The HTC U series marks a new design language for the Taiwanese company. Gone are the all-metal chassis in favour of a sleeker – and arguably more premium-feeling – glass and metal design. And in the case of the HTC U Ultra, it’s a fresh new look that impresses quite a bit.
While the U Ultra is definitely one of the sleekest-looking smartphones we’ve reviewed, other aspects of the device…aren’t quite as good. These, coupled with a steep price tag, don’t exactly make the U Ultra a compelling flagship.
Design & First Impressions
This is really one of the U Ultra’s best qualities. Not only does the glass back give the U Ultra a very, very sleek and premium look, it also allows me to get a good grip on the phone thanks to the glossy finish. Sure, it’s a fingerprint magnet, but a quick wipe is enough to get rid of them.
The ergonomics of the U Ultra is good too. Despite its sizeable 5.7-inch display, the U Ultra doesn’t feel too unwieldy to operate. I can reach the power button and volume rocker with relative ease, and the rounded sides make the U Ultra a comfortable device to use for long periods of time.
But there are a couple of questionable design choices with the U Ultra. Take the top and bottom bezels of the phone, which are quite sizeable in comparison to, say, the Samsung Galaxy S8 devices and the LG G6. Granted these flagships were unveiled later than the U Ultra, but at the end of the day, these are phones that the U Ultra will be compared to.
Because of the large bezels of the U Ultra, what we have is a device that is much bigger than it actually is. To put things into context, let’s take the Huawei Mate 9: despite packing a bigger 5.9-inch display, the Mate 9 is actually physically smaller than the U Ultra. On top of that, the extra dimensions would’ve been justified if the U Ultra had a bigger battery, but I digress.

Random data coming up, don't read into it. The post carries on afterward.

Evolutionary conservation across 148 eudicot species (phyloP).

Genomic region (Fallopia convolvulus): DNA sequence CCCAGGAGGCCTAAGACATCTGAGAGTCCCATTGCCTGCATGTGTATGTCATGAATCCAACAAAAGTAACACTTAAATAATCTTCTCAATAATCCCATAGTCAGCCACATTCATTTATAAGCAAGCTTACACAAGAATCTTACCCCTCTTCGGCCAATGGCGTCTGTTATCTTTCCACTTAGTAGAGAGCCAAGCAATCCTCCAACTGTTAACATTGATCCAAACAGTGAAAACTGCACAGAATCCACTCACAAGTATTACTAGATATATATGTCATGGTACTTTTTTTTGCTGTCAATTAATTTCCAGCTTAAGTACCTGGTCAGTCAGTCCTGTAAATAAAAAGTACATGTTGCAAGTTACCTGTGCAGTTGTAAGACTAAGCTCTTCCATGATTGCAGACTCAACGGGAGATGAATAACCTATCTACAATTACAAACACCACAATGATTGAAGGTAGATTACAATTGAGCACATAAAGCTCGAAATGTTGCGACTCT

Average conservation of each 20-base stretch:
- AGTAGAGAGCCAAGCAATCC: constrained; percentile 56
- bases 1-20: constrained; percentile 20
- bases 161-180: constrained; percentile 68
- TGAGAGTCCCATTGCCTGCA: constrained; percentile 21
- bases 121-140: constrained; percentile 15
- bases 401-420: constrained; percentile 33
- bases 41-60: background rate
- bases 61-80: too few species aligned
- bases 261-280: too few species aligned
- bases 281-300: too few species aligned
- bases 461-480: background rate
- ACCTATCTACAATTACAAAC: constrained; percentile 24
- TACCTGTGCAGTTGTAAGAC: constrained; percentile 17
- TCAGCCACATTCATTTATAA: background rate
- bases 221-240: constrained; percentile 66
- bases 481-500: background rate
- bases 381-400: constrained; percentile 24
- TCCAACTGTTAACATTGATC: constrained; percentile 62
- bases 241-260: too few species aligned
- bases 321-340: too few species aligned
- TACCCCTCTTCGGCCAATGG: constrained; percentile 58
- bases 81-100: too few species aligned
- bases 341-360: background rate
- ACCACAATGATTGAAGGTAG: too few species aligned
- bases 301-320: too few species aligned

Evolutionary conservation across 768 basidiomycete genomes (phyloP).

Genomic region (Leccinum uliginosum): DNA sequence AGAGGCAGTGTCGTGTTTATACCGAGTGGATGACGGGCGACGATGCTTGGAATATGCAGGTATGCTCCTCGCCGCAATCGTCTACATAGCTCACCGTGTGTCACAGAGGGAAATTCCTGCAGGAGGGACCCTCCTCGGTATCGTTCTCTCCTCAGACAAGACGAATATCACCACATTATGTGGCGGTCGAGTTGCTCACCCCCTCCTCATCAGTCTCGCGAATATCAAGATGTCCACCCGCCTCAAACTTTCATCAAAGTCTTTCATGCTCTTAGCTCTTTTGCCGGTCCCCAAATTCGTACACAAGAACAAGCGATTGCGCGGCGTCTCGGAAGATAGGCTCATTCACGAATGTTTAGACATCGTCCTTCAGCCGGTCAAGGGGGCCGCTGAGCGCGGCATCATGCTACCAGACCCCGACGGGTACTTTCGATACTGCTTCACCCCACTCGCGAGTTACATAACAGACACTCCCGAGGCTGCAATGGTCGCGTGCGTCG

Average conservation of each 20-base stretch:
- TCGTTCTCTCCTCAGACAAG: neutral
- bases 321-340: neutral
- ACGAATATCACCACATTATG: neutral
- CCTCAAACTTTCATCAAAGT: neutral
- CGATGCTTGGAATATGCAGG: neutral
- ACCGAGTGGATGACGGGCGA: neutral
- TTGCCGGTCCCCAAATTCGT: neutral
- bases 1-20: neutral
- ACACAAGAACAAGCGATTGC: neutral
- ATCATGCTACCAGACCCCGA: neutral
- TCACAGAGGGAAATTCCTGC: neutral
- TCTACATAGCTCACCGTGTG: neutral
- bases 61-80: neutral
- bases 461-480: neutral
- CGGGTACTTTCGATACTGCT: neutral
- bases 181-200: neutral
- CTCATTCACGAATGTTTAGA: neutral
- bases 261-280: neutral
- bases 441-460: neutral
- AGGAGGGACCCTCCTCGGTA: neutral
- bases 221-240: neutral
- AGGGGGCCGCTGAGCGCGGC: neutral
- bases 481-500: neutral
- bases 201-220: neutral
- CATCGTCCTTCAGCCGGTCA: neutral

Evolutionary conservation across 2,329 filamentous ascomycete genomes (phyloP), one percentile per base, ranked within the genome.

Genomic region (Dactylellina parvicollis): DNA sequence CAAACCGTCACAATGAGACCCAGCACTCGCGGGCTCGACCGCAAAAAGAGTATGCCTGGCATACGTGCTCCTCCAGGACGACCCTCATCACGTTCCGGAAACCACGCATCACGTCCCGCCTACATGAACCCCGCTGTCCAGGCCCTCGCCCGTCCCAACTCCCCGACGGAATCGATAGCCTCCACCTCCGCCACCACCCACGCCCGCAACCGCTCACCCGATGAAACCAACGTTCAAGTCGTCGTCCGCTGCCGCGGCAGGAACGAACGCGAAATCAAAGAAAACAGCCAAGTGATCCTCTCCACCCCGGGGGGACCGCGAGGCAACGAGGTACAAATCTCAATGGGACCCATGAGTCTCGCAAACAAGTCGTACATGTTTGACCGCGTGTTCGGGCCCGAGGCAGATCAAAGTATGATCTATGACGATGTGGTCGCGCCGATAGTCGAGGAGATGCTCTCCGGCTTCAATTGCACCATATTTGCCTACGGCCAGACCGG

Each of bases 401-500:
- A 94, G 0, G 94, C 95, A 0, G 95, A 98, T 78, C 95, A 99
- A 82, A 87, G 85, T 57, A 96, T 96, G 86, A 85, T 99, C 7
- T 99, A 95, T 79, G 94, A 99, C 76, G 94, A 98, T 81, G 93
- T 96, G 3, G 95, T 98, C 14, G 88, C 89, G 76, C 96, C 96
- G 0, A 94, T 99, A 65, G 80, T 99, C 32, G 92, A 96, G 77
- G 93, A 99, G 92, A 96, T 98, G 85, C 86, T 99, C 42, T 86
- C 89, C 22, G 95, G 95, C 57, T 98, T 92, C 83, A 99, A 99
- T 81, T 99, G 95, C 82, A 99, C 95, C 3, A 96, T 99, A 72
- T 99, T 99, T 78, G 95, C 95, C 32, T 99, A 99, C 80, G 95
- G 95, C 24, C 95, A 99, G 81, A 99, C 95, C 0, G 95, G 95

Moving on, we have the fingerprint sensor of the U Ultra on the front of the device, which is pretty decent. While it’s not as quick as sensors found on Huawei or honor devices, it’s quick – and accurate – enough for daily usage. I also like the fact that I can wake the device by simply tapping on the fingerprint sensor.
All in all, the U Ultra is certainly a looker, but it could’ve been designed better – especially when it comes to efficient use of space.
For a 2017 flagship smartphone, the U Ultra’s hardware aren’t exactly cutting edge. Its Snapdragon 821 processor – while capable – isn’t Qualcomm’s best offering this year, and the 3,000mAh battery is especially concerning for a device this size.
That being said, the U Ultra definitely performs like a proper flagship. There’s no noticeable hiccup throughout my time with the device, and gaming on it is really quite enjoyable.
HTC Sense on the U Ultra is a surprisingly pleasant version of Android. It is fast, responsive, and there are minimal bloatware. I also love the fact that Google Now works really, really well on the U Ultra: even with the phone in my pocket (locked, of course), I can wake it up with the “Ok Google” command. Believe it or not, not many Android phones can detect this command when they’re locked.